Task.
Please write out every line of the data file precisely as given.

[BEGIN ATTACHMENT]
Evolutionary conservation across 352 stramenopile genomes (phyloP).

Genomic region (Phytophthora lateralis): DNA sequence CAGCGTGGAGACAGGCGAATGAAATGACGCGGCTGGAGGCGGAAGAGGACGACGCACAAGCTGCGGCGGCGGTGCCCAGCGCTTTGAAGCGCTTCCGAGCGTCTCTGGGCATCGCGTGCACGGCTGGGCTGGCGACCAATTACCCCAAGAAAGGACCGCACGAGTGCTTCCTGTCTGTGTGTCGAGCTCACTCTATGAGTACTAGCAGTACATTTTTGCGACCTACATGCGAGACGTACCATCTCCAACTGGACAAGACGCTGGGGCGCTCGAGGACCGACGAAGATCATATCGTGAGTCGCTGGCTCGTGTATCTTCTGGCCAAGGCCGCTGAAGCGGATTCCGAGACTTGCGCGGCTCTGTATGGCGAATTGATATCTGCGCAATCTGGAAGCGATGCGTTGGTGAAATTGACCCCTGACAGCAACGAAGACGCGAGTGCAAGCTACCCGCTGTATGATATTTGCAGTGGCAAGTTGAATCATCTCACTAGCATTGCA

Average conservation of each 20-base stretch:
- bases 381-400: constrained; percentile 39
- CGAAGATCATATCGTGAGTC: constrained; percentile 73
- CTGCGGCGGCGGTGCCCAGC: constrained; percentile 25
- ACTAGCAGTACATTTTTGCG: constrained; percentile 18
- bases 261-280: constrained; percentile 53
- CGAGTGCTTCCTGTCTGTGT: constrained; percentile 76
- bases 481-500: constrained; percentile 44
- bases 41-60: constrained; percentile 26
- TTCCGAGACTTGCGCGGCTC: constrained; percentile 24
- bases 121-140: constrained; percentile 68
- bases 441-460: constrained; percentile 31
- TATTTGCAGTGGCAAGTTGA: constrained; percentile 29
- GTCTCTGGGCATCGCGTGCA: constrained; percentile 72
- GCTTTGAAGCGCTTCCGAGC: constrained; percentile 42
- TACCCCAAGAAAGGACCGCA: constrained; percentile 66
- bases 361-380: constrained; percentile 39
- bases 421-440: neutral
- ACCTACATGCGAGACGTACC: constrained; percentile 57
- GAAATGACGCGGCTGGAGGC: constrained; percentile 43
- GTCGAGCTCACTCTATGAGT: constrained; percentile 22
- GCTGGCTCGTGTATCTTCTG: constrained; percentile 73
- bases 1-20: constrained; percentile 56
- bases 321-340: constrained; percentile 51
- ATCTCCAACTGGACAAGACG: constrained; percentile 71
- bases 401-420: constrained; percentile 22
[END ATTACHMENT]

Evolutionary conservation across 352 stramenopile genomes (phyloP).

Genomic region (Phytophthora lateralis): DNA sequence CAGCGTGGAGACAGGCGAATGAAATGACGCGGCTGGAGGCGGAAGAGGACGACGCACAAGCTGCGGCGGCGGTGCCCAGCGCTTTGAAGCGCTTCCGAGCGTCTCTGGGCATCGCGTGCACGGCTGGGCTGGCGACCAATTACCCCAAGAAAGGACCGCACGAGTGCTTCCTGTCTGTGTGTCGAGCTCACTCTATGAGTACTAGCAGTACATTTTTGCGACCTACATGCGAGACGTACCATCTCCAACTGGACAAGACGCTGGGGCGCTCGAGGACCGACGAAGATCATATCGTGAGTCGCTGGCTCGTGTATCTTCTGGCCAAGGCCGCTGAAGCGGATTCCGAGACTTGCGCGGCTCTGTATGGCGAATTGATATCTGCGCAATCTGGAAGCGATGCGTTGGTGAAATTGACCCCTGACAGCAACGAAGACGCGAGTGCAAGCTACCCGCTGTATGATATTTGCAGTGGCAAGTTGAATCATCTCACTAGCATTGCA

Average conservation of each 20-base stretch:
- bases 381-400: constrained; percentile 39
- CGAAGATCATATCGTGAGTC: constrained; percentile 73
- CTGCGGCGGCGGTGCCCAGC: constrained; percentile 25
- ACTAGCAGTACATTTTTGCG: constrained; percentile 18
- bases 261-280: constrained; percentile 53
- CGAGTGCTTCCTGTCTGTGT: constrained; percentile 76
- bases 481-500: constrained; percentile 44
- bases 41-60: constrained; percentile 26
- TTCCGAGACTTGCGCGGCTC: constrained; percentile 24
- bases 121-140: constrained; percentile 68
- bases 441-460: constrained; percentile 31
- TATTTGCAGTGGCAAGTTGA: constrained; percentile 29
- GTCTCTGGGCATCGCGTGCA: constrained; percentile 72
- GCTTTGAAGCGCTTCCGAGC: constrained; percentile 42
- TACCCCAAGAAAGGACCGCA: constrained; percentile 66
- bases 361-380: constrained; percentile 39
- bases 421-440: neutral
- ACCTACATGCGAGACGTACC: constrained; percentile 57
- GAAATGACGCGGCTGGAGGC: constrained; percentile 43
- GTCGAGCTCACTCTATGAGT: constrained; percentile 22
- GCTGGCTCGTGTATCTTCTG: constrained; percentile 73
- bases 1-20: constrained; percentile 56
- bases 321-340: constrained; percentile 51
- ATCTCCAACTGGACAAGACG: constrained; percentile 71
- bases 401-420: constrained; percentile 22